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UK Launches New Reporting Service for Overseas Boat Voyages
The UK Border Force has developed a new digital reporting service for those travelling to and from the UK on pleasure craft to report their journey.

The new online service is known as single Pleasure Craft Reporting (sPCR), and replaces the previous ‘C1331 Form’ that has been enforced since 1 January 2022.

Since 1 January it has been a legal requirement to report your departure from and arrival in the UK by pleasure craft. Anyone who owns, or is responsible for, a pleasure craft that sails to or from locations outside the UK and the Isle of Man is required to provide information about:

  • The vessel
  • The voyage
  • Individuals on-board
  • Goods documentation

The new Pleasure Craft Report Service (sPCR) helps maximise maritime border security while making it faster and easier for those travelling on pleasure craft to report the necessary information in advance of travel to or from the UK. The new digital pleasure craft report is a one-stop service, recording all necessary information for both Border Force and HMRC.

The previous C1331 Form can still be downloaded and posted if required. However, wherever possible, Border Force says it encourages the use and promotion of the new digital service.

If you need to make a report using a mobile phone or tablet, the sPCR should now provide a viable mechanism for doing so. The process will still be dependent on having internet access, but your vessel details, details of the people on board and your passage information can be added and saved in advance, so you just make any necessary amendments and submit the report.

Reporting using sPCR replaces the submission of the C1331 (or eC1331) but all other procedures e.g. flying the Q flag (unless you are arriving from an EU member state into Northern Ireland) remain. You can find further information about these procedures on the entry and exit formalities page on the RYA website.

“The Cruising Association has been liaising with UK Border Force for a number of years on this project with a view to ensuring that the new system fits the needs of the cruising community,” says Derek Lumb, president of the Cruising Association. “Together with the RYA, British Marine and other marine organisations, CA representatives have attended and been active in discussions at the general maritime leisure sector liaison meetings in order to influence a positive outcome for cruisers.”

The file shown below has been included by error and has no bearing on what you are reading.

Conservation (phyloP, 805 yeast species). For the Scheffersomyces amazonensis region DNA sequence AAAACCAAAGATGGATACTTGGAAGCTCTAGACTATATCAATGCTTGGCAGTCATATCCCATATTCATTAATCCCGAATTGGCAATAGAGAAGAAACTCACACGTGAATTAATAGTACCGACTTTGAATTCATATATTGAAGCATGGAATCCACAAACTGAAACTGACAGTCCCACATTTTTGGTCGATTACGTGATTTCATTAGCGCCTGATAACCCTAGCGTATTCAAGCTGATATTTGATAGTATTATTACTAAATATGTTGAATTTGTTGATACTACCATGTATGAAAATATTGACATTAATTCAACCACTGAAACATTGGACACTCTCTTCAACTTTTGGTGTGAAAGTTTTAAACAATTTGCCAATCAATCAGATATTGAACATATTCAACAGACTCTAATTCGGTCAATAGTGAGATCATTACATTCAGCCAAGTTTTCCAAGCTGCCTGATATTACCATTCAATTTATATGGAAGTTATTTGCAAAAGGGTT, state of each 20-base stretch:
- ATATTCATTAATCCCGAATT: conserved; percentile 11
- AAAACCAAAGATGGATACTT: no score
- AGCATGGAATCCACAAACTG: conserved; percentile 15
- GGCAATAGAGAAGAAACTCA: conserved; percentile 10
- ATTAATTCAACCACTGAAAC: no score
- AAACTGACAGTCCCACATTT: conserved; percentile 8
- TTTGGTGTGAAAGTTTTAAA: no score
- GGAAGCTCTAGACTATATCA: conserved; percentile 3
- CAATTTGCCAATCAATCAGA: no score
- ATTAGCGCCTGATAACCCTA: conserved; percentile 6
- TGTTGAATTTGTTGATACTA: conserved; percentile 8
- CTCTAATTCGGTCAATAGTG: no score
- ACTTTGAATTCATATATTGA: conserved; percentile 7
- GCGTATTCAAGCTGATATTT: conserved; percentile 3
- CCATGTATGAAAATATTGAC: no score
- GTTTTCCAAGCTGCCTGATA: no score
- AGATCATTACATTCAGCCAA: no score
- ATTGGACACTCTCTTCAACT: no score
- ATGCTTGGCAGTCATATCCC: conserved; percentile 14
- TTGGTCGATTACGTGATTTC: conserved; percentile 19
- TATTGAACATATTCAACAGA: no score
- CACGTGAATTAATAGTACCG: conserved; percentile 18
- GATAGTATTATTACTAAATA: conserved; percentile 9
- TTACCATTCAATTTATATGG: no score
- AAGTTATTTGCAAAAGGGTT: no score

“The change to a new online service delivers a far more accessible and user-friendly experience, making it easy to log new and alter existing passages.”

For those concerned about giving estimates of departure and especially arrival time, the ‘beta’ version allows a two-hour range.

The Cruising Association has discussed with UK Border Force the difficulty of giving relatively precise arrival times at the end of longer passages, and the UK Border Force advice is to give your best estimate and then update your report if you believe that either your arrival place will change, or the time will be outside the range you gave. Data can be updated online or skippers can telephone the appropriate UK Border Force operational centre for the area of arrival as soon as the boater can reasonably do so.

The voyage plan must be submitted at least two hours, but no more than 24 hours, before departure.

Lumb adds: “UK Border Force has stressed that this is not the final online version, and some changes are likely to be made in the light of experience.”

Pleasure craft arriving to the UK from outside the UK (including the Channel Islands) must fly the ‘Q’ flag as soon as entering UK waters (the 12-mile limit), and unless told otherwise by Border Force, boaters should call National Yachtline on arrival. The ‘Q’ flag must remain flying, and all crew must stay on board until the owner has received clearance from a Border Force officer.